Bench philosophy: All or None
by Steven Buckingham, Labtimes 06/2013
Tiny droplets are used as reaction chambers in droplet digital PCR.
Everybody knows digital is (most often) better than analogue. This holds true not only for computers but also for some biological applications.
It didn’t take long after PCR burst onto the scene for it to dawn on biologists that quantifying the PCR technique would open up a whole host of new possibilities. After all, plain old vanilla PCR just tells you what sequence is present in your sample, but not how much. At best, the only clue as to how much is there comes from looking at the size of the smear on the gel – a crude measure at best. Then along came quantitative (real-time) PCR. Dilute your sample to an appropriate level, run PCR as per the instructions on the packet but stop the reaction every so often and see if you get any detectable product. This tells you when the product reached a threshold, providing in turn a relative measure of how much product you started off with.
This is fine and works well in many situations. But it falls down when the amount of the target sequence is very low. And as for being quantitative, well, it only gives you a relative measure, not an absolute one, raising the need for some sort of external calibration. But there is another problem, which arises from the very power of the PCR reaction itself: because it is a chain reaction, it not only amplifies your target but also low levels of near-miss sequences as well. That doesn’t happen if you have a lot of your target to start off with, because the target amplification simply out-competes the junk. But when target and junk start from a level playing field, you are just as likely to amplify primer dimers or pseudogenes, for example.
So, if your target is rare, what you would ideally want is to find some way of increasing its relative concentration. That sounds like putting the cart before the horse but a little bit of lateral thinking shows how it can be done: by decreasing the volume of the reaction. If you take the reaction volume right down, you might, just by chance, get a reaction mix with one, perhaps two, molecules of your target, along with much less of the junk.
This, in essence, is the idea behind digital PCR (dPCR). Split the reaction into thousands of tiny reactions (partitions) until stochastic statistics kick in. You dilute the reaction mix to start with and if you get the dilution just right you will, by the laws of statistics, end up with one molecule of target in some, but not all, reactions. Then you do your PCR amplification and just count the partitions that have a product. The logic is simple: if at least one molecule of target is present, there will be a reaction product, otherwise there will be none. All or none; one or zero. Hence digital.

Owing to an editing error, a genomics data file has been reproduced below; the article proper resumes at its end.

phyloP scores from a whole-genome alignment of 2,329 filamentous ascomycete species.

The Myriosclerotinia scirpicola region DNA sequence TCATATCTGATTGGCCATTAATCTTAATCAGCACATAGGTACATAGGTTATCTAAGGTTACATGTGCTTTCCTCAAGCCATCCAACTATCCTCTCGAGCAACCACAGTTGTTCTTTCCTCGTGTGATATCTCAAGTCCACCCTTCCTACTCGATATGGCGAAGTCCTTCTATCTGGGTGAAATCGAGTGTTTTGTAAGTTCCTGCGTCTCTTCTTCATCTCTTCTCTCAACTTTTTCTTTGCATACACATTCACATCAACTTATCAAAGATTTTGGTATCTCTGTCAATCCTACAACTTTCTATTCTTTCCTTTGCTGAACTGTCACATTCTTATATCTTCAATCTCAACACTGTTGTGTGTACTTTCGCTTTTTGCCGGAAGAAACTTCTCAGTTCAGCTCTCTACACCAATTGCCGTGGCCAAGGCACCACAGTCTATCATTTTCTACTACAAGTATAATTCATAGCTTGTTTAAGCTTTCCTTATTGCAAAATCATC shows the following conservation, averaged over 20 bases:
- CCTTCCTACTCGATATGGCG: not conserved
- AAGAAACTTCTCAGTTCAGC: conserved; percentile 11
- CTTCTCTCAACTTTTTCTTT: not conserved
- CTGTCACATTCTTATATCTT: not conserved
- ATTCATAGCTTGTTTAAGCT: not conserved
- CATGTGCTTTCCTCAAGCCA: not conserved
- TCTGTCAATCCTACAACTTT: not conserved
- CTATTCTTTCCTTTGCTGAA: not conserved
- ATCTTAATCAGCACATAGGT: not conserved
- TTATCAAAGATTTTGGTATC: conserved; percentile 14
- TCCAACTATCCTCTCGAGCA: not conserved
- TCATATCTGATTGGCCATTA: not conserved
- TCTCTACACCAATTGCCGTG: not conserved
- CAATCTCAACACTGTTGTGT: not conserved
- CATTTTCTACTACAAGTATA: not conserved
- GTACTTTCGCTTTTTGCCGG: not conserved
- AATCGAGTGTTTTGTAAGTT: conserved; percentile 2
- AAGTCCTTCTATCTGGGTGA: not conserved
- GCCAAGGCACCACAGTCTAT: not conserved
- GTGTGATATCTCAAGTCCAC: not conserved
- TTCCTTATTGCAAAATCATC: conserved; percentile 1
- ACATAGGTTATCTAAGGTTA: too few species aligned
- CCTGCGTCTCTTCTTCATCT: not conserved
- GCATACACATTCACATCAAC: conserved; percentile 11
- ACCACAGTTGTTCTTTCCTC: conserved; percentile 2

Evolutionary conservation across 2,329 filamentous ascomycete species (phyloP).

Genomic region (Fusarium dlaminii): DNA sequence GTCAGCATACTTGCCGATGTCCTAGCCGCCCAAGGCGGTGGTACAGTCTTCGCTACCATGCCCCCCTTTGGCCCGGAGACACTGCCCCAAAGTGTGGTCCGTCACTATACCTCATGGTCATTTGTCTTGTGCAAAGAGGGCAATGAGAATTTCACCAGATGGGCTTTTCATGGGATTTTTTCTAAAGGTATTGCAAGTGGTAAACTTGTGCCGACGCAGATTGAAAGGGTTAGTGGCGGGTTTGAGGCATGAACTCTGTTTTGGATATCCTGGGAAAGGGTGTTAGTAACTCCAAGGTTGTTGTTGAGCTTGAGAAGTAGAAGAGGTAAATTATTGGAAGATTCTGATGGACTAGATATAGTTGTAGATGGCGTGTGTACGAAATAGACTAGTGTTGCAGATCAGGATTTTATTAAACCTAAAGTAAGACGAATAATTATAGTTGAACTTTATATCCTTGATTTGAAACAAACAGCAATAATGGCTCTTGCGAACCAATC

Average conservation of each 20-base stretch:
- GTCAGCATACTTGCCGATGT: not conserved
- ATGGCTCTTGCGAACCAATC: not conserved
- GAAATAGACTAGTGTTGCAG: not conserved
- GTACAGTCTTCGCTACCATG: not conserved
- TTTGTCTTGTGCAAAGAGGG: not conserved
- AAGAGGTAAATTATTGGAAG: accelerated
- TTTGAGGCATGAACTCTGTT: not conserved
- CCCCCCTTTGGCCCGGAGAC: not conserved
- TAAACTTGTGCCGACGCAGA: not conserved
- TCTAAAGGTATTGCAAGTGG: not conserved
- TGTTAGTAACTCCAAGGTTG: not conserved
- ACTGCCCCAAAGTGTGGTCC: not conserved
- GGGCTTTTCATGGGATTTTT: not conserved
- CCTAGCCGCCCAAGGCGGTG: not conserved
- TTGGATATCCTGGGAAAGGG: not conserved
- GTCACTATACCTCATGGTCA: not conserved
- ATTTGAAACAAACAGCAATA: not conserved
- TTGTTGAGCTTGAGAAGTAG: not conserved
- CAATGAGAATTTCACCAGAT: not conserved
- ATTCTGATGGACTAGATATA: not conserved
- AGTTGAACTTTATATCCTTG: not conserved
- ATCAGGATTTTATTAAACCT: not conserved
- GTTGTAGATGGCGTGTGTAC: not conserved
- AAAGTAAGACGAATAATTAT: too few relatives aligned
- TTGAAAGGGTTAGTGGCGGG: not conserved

Sometimes, of course, there will be more than one molecule of target in a reaction – won’t that skew the results? At such low levels, assuming you have got the dilution more or less right, the number of molecules in individual partitions follows a Poisson distribution. There is a simple statistical trick called the “Poisson correction” that can take account of this.
There are several advantages of digital PCR over “traditional” qPCR. Some are typical advantages of digital over analogue: the relative insensitivity to noise, for example. Digital is clean: you just decide whether something is there or not, yes or no. The PCR chain reaction, like a bi-stable switch, lends itself to just this sort of approach. dPCR also gives you the absolute levels of the target – the proportion of droplets with product, divided by the total number of reactions, gives you the absolute concentration of target molecules. So, no need for calibration curves.
It is also less liable to off-target false positives, because you are dealing with such small volumes, which mean lower concentrations of pseudogenes etc. dPCR is also robust against another bug-bear of qPCR – the destructive effects of inhibitors.
So what is the best way of getting the small volumes? Forget buying in thousands of 386-well plates, you need to deal with thousands, if not millions, of micro- or even pico-litre reactions here. In practice, there are two ways you can achieve this: chips or droplets. Chips physically divide up the reactions into tiny chambers, which are then analysed in parallel. But there are only so many miniature chambers you can fit onto a reasonably-sized chip and this effectively reduces the dynamic range of the assay.
Enter microfluidics: use oil to separate your reactions into an emulsion of tiny droplets. The advantages of droplets over chips are obvious – you can do more, and faster. The microfluidics cupboard is stocked full of tricks and techniques to make uniformly-sized aqueous droplets and move them about, merge them, split them, heat them and measure them. You also run less risk of contamination – a major issue when you are dealing with single molecules – because your reaction mix never sees the same chamber twice!